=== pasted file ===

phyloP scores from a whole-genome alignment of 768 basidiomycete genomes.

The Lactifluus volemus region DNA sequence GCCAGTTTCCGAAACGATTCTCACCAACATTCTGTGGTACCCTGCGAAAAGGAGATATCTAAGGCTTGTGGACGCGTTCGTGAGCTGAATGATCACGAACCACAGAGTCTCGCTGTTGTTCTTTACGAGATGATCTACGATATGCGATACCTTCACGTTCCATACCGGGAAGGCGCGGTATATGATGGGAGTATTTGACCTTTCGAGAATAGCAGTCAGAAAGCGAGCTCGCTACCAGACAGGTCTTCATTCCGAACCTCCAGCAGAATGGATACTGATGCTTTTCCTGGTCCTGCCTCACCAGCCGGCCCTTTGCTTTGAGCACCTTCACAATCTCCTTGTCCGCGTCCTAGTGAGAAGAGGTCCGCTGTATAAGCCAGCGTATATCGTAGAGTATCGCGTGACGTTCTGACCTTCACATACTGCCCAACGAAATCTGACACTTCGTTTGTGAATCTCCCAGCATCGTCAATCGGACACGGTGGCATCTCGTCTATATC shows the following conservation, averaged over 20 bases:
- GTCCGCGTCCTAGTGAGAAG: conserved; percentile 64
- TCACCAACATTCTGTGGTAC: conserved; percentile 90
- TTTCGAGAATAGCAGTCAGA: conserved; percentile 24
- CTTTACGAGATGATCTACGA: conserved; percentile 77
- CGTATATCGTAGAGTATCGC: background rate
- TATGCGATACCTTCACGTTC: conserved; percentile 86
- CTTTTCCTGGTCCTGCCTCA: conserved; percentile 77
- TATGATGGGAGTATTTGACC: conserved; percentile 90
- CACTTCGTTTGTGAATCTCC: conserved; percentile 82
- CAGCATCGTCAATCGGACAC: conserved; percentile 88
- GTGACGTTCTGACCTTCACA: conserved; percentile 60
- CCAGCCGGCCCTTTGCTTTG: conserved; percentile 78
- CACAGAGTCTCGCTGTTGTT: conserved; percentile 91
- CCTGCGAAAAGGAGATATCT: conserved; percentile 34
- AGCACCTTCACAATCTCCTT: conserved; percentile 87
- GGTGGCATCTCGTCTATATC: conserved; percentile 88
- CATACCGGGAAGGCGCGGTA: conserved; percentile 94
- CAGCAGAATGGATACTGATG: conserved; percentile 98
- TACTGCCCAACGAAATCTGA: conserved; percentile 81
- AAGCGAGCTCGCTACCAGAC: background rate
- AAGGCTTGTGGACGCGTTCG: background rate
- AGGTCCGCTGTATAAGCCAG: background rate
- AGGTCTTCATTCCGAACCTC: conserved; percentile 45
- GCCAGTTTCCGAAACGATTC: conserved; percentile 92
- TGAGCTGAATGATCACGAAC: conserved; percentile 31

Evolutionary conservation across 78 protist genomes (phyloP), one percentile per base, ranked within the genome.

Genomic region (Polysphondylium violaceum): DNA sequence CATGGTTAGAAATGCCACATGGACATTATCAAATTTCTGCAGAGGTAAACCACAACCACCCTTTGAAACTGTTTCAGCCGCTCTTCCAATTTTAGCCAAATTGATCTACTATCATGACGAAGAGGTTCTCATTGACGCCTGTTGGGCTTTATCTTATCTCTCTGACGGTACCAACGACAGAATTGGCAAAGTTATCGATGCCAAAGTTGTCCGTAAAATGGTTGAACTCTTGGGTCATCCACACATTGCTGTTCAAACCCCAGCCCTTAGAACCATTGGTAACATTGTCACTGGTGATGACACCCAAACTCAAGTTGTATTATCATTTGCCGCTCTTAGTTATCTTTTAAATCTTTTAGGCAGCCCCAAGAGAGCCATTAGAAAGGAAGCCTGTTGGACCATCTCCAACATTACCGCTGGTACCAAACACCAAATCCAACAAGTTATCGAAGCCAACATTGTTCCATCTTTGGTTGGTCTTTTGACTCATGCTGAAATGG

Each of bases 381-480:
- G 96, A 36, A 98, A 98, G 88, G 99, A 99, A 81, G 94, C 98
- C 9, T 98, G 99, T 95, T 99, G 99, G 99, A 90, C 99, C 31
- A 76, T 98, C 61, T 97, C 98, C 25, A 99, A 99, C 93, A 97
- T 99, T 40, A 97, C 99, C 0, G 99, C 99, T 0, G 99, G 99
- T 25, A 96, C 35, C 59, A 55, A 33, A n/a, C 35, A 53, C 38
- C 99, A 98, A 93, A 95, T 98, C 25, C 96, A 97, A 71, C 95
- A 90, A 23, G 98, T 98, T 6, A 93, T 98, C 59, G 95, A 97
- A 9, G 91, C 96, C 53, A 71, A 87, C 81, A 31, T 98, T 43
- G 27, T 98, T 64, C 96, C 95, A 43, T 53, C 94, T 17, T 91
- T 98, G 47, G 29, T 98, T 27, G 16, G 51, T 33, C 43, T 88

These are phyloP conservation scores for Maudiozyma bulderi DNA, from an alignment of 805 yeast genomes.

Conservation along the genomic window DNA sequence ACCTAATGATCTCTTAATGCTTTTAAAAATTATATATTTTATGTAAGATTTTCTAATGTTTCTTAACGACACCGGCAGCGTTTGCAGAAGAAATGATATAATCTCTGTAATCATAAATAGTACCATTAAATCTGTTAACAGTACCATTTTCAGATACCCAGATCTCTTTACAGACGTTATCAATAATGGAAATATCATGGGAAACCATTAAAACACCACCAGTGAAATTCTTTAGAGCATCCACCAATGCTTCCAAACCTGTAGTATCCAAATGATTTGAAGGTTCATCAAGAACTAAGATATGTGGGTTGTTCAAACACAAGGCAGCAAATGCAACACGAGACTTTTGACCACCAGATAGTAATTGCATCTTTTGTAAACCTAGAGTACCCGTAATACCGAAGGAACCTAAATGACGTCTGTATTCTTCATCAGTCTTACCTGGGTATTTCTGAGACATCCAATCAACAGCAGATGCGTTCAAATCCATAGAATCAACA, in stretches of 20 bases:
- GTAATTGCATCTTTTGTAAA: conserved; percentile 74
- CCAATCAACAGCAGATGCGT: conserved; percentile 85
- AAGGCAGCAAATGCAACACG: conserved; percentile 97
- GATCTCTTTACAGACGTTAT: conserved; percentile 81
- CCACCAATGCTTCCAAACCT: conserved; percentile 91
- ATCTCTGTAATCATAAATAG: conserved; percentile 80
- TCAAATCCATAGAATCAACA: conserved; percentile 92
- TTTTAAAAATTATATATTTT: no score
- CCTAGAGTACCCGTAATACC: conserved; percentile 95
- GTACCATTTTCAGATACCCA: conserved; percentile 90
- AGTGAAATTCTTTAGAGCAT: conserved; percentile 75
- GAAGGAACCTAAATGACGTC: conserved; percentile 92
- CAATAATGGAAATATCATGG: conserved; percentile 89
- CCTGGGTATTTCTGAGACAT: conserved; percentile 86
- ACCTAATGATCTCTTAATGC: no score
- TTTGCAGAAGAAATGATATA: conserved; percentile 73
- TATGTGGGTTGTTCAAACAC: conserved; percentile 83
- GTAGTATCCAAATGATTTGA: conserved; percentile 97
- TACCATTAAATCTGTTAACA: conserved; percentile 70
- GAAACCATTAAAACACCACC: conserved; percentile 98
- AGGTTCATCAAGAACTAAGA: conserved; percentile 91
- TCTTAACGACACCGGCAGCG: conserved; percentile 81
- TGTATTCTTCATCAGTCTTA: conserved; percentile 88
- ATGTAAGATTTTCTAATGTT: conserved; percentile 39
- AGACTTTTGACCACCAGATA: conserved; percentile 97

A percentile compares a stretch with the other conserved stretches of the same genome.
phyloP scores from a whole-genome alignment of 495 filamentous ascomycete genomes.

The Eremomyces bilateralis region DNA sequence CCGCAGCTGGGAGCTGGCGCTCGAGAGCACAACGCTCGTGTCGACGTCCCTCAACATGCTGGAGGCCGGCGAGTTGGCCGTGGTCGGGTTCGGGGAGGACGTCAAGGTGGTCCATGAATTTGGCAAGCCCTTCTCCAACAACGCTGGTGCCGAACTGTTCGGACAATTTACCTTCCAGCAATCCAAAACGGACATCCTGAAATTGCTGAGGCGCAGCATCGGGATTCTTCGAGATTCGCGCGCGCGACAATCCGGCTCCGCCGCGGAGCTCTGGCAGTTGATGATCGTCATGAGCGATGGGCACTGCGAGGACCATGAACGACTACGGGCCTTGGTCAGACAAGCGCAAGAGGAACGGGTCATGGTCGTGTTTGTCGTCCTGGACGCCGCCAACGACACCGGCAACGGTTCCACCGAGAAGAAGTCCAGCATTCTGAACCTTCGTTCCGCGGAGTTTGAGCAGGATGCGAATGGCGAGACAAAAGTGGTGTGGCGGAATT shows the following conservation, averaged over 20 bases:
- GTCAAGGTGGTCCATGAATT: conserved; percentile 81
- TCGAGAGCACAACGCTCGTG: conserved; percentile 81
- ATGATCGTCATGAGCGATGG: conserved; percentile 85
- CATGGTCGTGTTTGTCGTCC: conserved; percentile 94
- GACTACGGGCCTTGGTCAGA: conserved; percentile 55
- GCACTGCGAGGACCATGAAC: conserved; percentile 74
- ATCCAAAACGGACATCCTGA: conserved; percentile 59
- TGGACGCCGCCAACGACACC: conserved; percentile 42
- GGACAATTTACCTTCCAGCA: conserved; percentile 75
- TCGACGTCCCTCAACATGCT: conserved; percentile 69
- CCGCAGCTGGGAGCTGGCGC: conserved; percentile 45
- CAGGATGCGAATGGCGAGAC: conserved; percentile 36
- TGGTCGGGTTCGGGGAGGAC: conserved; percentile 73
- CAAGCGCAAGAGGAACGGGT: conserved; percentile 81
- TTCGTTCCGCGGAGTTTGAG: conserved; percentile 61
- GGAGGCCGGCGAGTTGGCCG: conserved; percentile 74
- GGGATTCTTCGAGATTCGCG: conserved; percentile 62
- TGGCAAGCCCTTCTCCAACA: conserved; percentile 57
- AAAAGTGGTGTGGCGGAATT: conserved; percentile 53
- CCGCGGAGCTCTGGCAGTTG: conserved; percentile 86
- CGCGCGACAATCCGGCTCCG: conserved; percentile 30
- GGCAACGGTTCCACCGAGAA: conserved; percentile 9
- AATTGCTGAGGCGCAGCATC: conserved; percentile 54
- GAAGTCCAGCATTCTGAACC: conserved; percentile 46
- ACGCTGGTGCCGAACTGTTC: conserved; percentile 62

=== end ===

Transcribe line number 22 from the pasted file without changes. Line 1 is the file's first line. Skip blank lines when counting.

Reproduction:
- AAGCGAGCTCGCTACCAGAC: background rate